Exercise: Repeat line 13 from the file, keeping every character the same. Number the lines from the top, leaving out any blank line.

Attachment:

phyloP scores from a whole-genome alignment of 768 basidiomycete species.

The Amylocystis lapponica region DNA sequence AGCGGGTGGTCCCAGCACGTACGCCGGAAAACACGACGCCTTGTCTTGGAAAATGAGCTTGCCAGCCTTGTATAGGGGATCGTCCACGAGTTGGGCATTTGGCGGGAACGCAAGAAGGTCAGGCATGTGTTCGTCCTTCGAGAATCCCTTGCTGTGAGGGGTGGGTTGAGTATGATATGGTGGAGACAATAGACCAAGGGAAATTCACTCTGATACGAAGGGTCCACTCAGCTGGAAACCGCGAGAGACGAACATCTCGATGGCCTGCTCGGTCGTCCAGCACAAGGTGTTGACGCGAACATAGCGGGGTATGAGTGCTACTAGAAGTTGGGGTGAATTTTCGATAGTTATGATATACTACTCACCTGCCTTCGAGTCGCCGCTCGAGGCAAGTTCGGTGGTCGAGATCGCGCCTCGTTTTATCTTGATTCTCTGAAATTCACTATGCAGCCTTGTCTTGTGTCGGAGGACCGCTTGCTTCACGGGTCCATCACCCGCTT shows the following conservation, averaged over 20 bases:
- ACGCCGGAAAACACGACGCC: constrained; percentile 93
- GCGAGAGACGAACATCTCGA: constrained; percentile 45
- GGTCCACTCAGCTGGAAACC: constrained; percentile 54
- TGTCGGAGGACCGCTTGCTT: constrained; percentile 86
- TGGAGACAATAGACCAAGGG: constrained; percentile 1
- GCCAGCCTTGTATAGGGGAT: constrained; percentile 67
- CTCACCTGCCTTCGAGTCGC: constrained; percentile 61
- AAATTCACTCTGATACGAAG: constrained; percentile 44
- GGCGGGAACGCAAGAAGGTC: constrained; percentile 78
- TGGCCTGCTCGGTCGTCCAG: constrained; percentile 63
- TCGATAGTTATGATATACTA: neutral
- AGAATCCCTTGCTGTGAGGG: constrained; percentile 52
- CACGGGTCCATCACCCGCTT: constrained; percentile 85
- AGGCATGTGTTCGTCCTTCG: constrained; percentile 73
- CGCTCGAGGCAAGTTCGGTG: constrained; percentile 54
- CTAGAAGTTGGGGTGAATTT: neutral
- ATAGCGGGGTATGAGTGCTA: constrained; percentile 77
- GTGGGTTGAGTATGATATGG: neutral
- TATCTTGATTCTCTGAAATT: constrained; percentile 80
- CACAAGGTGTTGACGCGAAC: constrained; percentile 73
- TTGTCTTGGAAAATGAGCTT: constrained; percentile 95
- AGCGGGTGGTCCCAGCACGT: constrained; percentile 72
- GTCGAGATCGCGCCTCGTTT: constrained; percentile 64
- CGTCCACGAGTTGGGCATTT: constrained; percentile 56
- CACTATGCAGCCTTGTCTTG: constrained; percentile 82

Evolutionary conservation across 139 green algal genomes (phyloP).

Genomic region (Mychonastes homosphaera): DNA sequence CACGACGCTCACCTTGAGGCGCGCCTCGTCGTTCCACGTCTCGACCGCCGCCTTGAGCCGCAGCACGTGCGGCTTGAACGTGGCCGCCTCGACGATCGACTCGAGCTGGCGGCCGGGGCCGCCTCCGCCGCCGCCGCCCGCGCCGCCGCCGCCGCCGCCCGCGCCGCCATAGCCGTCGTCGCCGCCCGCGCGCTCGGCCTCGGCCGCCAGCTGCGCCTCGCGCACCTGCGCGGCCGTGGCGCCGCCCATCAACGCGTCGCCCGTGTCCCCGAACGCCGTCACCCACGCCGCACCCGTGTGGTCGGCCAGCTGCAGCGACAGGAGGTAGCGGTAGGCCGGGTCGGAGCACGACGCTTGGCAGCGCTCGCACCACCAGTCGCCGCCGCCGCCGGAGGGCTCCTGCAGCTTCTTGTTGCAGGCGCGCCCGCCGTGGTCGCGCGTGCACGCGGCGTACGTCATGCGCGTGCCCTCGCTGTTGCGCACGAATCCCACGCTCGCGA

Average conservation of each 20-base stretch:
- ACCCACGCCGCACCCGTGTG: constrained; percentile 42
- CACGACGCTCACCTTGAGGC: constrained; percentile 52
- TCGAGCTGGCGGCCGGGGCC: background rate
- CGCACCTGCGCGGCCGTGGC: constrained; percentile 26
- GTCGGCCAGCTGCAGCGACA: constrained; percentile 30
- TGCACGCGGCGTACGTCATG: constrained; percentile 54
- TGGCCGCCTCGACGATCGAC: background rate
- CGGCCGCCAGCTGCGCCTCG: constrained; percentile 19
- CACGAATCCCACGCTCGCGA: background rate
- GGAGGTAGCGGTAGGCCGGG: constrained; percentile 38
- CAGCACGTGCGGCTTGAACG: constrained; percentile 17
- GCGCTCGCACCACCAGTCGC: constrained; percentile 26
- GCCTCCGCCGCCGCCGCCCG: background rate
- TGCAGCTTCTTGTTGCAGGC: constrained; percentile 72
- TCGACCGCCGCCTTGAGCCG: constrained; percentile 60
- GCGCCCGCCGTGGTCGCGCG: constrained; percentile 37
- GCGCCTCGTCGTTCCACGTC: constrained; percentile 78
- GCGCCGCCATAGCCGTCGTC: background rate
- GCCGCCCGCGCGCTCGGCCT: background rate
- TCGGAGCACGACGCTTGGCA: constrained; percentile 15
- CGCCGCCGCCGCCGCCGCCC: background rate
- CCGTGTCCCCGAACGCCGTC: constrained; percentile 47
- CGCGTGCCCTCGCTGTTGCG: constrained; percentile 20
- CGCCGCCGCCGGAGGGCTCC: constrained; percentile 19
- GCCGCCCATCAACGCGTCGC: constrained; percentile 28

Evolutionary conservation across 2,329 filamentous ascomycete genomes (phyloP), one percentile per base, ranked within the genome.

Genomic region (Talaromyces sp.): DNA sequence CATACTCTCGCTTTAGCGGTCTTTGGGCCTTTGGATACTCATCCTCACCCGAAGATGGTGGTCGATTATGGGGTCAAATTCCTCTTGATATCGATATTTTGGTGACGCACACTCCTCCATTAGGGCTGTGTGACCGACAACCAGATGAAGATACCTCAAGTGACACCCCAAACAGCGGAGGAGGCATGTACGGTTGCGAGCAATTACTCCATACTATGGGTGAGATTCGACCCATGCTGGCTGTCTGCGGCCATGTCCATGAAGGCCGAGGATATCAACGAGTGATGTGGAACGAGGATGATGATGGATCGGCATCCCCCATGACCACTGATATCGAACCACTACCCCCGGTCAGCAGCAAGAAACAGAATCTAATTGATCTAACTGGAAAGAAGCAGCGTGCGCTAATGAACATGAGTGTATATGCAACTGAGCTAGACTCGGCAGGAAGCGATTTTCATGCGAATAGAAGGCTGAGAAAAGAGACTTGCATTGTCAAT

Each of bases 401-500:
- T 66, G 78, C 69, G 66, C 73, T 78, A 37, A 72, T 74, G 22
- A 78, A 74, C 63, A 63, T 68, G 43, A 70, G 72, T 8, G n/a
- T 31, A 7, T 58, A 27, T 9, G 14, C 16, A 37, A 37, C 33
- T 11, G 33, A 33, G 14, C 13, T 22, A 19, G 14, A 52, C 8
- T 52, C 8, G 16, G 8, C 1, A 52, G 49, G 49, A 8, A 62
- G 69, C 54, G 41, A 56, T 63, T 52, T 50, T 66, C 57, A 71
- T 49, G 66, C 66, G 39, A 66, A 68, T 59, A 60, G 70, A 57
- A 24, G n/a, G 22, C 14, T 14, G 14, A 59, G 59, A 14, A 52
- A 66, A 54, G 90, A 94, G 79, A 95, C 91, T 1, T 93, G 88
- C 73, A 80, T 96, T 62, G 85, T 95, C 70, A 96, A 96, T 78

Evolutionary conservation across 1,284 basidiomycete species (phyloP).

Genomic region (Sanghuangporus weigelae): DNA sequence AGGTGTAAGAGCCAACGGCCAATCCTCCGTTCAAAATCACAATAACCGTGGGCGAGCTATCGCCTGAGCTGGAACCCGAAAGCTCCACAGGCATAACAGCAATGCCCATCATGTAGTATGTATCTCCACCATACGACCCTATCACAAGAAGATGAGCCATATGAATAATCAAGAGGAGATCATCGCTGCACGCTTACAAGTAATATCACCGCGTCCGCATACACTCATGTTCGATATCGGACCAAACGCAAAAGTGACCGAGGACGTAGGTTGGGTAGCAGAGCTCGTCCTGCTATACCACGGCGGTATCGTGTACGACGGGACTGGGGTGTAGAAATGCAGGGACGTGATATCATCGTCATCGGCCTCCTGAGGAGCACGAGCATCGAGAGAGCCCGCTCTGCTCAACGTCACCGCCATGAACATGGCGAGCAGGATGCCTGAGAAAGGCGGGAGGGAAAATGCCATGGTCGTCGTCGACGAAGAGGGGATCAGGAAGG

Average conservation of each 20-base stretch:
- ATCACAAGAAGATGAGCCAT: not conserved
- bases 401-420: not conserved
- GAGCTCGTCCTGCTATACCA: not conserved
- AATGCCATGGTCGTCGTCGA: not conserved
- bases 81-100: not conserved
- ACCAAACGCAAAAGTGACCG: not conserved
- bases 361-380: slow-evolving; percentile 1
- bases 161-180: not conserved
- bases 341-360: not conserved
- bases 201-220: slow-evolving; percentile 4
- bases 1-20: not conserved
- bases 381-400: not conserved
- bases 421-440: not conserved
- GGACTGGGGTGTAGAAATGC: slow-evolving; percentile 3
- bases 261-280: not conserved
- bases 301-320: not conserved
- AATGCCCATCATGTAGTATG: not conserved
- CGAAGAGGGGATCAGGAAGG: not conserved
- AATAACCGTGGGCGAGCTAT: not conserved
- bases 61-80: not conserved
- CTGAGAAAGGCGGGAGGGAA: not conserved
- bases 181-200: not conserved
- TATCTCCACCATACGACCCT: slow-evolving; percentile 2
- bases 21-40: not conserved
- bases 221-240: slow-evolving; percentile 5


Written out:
- TCGATAGTTATGATATACTA: neutral